But that’s what I’m saying: Paul Schafer wouldn’t have been very charismatic to you, you know, ‘Who is this guy?’ you know, and that’s the same feeling that I have when I see Donald Trump; I think like “Who put up this joke?” but there are obviously big parts of society who…I don’t know what they see but I think that… what happens is that they have very simple answers to complex questions, and finally a simple answer is hardly going to be a real answer, but it’s simplifying the world and that’s making life easier for people and the burden of really thinking things through, of taking responsibility is taken away from them, and I think that’s an overall development…whether it’s Putin or the Hungarians or Slovakia …and the mind-set is always “We are better than the others, and that’s why we stay as a group together and we separate from everybody else”.
And… I think this is a very frightening tendency that you see now in so many countries, and if fifteen years ago you would have said that, everybody would have said “No no no, not at all, we are like coming together and we are working together and stuff” so, this feeling is gone, and now a different feeling of fear and of opposition and the other one and we are better and… I think that’s a very unfortunate development, and somehow the decision to leave the EU is- it’s not the same but it’s coming from the same source, I think. And of course, you know, others are going to be very happy about it, you know, all the separatist nationalist movements in all the countries are going to say “Well look, we can do it as well”.
And now coming back to the Colonia, to see what this small group of people did within…a bit of time, it’s forty years but, you know, they were very effective in what they did… unfortunately they were very effective. So, I think just at the bottom is a question as to whether you want to come together with other people and unite, which is always difficult but… which will bring, you know, new things, or whether you want to separate and be with the same people like, the same like you are, against the others… And of course like the colony was fenced in and the rest of the world was kept out because it could, this system could only function as a, like on an island”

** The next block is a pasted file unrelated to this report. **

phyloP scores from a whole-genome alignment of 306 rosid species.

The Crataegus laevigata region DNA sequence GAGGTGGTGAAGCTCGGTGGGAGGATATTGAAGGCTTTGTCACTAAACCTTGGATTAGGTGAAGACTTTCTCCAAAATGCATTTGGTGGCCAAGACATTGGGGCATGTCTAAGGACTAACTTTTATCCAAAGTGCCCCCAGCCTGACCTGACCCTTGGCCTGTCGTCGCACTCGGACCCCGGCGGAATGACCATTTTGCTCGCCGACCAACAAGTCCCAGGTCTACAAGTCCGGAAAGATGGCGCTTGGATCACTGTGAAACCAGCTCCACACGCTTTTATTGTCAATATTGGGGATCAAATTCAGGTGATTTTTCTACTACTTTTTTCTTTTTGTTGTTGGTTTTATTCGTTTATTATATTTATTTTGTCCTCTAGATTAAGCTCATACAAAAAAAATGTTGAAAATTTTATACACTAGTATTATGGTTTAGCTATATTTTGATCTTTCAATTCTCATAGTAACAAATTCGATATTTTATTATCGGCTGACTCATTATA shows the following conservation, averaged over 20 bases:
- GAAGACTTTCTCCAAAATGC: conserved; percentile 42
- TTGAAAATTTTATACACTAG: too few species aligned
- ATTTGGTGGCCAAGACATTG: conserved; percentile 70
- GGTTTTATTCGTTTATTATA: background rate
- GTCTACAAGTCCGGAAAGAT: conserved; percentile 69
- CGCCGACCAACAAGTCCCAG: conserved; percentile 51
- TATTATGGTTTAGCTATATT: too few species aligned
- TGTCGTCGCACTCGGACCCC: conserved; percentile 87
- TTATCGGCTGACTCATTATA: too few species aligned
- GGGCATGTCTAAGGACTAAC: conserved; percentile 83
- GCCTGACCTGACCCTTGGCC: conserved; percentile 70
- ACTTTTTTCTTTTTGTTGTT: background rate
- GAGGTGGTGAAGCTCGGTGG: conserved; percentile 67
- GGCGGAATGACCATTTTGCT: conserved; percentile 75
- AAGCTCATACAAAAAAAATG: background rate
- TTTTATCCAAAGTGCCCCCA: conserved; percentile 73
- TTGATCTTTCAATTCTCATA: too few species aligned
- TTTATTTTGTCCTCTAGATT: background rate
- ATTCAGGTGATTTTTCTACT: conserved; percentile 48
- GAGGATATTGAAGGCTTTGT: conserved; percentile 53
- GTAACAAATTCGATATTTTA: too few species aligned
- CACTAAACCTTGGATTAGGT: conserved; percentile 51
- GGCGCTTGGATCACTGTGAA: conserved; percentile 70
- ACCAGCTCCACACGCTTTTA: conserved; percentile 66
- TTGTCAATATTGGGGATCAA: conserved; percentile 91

I suppose you look at these issues quite consistently in your films, like John Rabe, again that’s like group mentality, psychology behind these awful things, these atrocities.
“Yeah, it’s funny because I think when you make a movie you are sometimes- it’s like you’re so inside the story that you have no- maybe not no but little awareness of the overall subjects that you are dealing with. So, like John Rabe is a real character so you’re like researching and you are like finding out everything about him and you are not looking at the subject like “Okay, this is again group mentality, one person following”… No, it’s more like, you know, you don’t have the distance-
And it’s also funny if you see one of your films from a couple of years ago, and to see how many things you couldn’t see because you were like so close within the story, and how different it looks like if you look at it from a distance, you know”
Very much like being outside of the colony
Yeah, I mean that’s another thing…within the colony, I mean you stopped being part of this world, and that was obviously also Schafer’s strategy, because they were promised to go to the sweet hereafter in a very special way, they were like God’s chosen community and stuff. And always that happiness is somewhere else, it’s never here, you know; I think that’s so you’re promised something that’s in the future or even in the afterlife…and it’s crazy how well this works, to promise something to people.
Read part one of Scott’s interview with Florian here.